Review: Apostle

Distributor: Netflix

Director: Gareth Evans

Writers: Gareth Evans

Composer: Fajar Yusekemal & Aria Prayogi

Starring: Dan Stevens, Michael Sheen, Mark Lewis Jones

Genre: Horror

Rating: N/A

Following the mega-success of the two The Raid films many have wondered what director Gareth Evans would work on next. With Apostle, we have that answer. In a surprising but smart turn, the acclaimed director is back and he’s charging into new territory with a grizzly dark horror film.

Content Guide

Violence/Scary Images: Multiple instances of severe violence. Characters are stabbed, burnt, and tortured with significant gore.

Language/Crude Humor: One use of f***, some other swears including J**** C****.

Drug/Alcohol References: Characters drink at a bar.

Sexual Content: Two characters have clothed sex in a boat.

Spiritual Content: Significant references to religion. The plot takes place in a Puritan cult.

Other Negative Content: A negative portrayal of faith. Significant references to sexism, violence, torture, and totalitarian control.

Positive Content: Fun horror content for the right audience.


The idea of suffering is one that weighs heavily on the minds of Christians as it had since before the time of Christ walking the Earth. Much of the greatest religious and secular literature focuses solely on how a world can exist with a good God where people suffer. We see it famously pop up for instance in Dostoyevsky’s The Brothers Karamazov wherein grieving brothers face the possibility of a reality without God and ask the very question of how a merciful God can allow his children to suffer. There have been many attempts to explore this idea and much of recent theological discussion on the topic has focused on the topic of theodicy. C.S. Lewis explored the idea in his 1940 classic The Problem of Pain. Suffering remains an ever-present thought in the mind of Christendom yet regardless it remains one of the greatest roadblocks many people outside of the faith have towards religion.

The idea of suffering is clearly on the mind of acclaimed director Gareth Evans in his newest film Apostle. Evans has been a wunderkind director and in the sights of the entire film press since his sudden rise to prominence with the out of nowhere success of his 2011 film The Raid. The film is a modern marvel of action cinema. The Welsh director spent years in Indonesia interacting with the culture and learning about the once largely unknown in the west martial arts style of Pencak Silat to center his movie on.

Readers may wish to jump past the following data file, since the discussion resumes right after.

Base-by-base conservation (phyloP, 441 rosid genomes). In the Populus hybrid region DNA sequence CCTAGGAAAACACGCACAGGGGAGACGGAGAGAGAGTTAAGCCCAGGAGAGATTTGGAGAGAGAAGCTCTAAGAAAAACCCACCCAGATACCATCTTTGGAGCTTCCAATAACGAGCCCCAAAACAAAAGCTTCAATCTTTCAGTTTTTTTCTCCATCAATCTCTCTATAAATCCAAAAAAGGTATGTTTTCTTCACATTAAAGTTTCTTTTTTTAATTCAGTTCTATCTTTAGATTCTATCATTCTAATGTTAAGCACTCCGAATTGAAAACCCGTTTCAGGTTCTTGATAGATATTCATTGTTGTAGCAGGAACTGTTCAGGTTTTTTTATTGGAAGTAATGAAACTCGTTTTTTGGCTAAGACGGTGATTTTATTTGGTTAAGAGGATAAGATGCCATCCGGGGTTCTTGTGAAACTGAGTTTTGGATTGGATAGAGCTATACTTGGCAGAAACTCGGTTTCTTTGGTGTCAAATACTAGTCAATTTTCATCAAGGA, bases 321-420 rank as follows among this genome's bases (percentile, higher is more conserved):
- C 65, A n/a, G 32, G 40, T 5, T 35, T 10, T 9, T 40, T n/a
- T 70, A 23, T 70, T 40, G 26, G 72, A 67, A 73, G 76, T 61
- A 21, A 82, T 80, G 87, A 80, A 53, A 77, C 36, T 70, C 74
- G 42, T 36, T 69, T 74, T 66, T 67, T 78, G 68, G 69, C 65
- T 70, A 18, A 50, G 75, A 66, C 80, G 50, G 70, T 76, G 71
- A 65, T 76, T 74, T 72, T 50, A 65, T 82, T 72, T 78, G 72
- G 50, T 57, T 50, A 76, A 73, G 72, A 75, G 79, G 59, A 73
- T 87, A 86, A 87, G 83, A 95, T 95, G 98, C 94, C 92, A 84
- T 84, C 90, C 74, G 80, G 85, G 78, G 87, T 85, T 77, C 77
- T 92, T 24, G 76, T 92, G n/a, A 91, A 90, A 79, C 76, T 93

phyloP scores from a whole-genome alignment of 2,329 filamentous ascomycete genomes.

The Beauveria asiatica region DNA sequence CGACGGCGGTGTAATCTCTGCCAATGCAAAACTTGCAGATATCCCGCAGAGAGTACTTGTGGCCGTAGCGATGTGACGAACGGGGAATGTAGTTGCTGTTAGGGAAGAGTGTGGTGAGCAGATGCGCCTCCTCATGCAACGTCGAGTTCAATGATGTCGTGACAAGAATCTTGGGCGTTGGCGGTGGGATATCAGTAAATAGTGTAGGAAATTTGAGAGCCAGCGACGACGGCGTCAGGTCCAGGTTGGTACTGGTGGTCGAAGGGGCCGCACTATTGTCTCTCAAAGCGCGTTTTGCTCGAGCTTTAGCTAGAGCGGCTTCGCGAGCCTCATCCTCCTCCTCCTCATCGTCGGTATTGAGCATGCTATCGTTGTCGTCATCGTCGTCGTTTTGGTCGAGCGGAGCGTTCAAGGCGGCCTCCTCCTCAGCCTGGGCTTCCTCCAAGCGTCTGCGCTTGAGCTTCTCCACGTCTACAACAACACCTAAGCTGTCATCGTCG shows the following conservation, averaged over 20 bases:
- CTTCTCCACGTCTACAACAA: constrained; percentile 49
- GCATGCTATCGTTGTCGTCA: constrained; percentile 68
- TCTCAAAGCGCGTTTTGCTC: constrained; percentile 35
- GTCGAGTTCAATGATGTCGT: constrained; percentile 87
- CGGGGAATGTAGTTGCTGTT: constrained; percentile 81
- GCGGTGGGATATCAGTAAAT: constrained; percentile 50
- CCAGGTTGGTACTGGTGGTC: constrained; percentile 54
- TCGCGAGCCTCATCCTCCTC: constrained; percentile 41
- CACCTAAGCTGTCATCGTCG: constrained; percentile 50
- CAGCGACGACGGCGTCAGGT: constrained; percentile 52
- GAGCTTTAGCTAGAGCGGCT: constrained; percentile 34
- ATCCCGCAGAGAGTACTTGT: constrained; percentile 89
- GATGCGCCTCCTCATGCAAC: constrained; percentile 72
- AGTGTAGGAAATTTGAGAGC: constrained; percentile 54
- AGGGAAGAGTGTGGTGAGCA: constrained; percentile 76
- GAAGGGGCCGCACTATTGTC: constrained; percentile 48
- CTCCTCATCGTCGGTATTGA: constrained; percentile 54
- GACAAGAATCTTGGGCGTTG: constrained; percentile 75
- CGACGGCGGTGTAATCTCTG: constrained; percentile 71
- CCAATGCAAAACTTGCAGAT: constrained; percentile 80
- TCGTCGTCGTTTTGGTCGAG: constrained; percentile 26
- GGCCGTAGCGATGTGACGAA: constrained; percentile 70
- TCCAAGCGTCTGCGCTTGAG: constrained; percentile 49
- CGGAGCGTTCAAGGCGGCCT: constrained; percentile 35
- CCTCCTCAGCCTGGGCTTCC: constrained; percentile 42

Upon release, it was clear that The Raid was a masterpiece of contemporary martial arts-action cinema. The movie used its limited scale and scope to hone in on one of the most perfect and simple action premises ever dedicated to film. It’s a movie built on efficiency that brims with grimy cinematography, brutal violence and unforgiving characters that put its lead character Rama through the wringer as the seemingly only good cop in a situation he can’t escape without exacting brutal violence.

Three years later in 2014, Evans returned to the world of his now critically acclaimed franchise with The Raid 2. Instead of just resting on his laurels and making another stripped down martial arts film like the first one Evans leaned into his success and conceived one of the most ambitious action films ever. Expanding upon the simple premise of the first film he expanded the ideas and organizations present in the much smaller prequel and turned the simple story into a sprawling crime epic of mobsters, yakuza, and corrupt cops that Rama has no choice but to carefully navigate his way through an attempt to stop as it threatens to spiral out of control. The film was criticized for its somewhat rickety construction but the results didn’t lie. The Raid 2 was something special. It upped the ante with greater violence and more ambitious martial arts action and crafted a great mobster melodrama in its own right. The whole was truly greater than the sum of its parts.

Now four years after the seeming conclusion of the franchise that made him famous, Evans is back in the director’s chair with his third film. The Apostle was released to Netflix this past weekend to surprisingly marginal fanfare. It’s not surprising as Evans isn’t a household name despite the massive popularity of his films but Apostle is a strange movie coming from him. It’s a movie that’s almost entirely designed to appeal to fans of his that already know him from The Raid but it’s also not a film that would naturally appeal to fans of brutal martial arts action.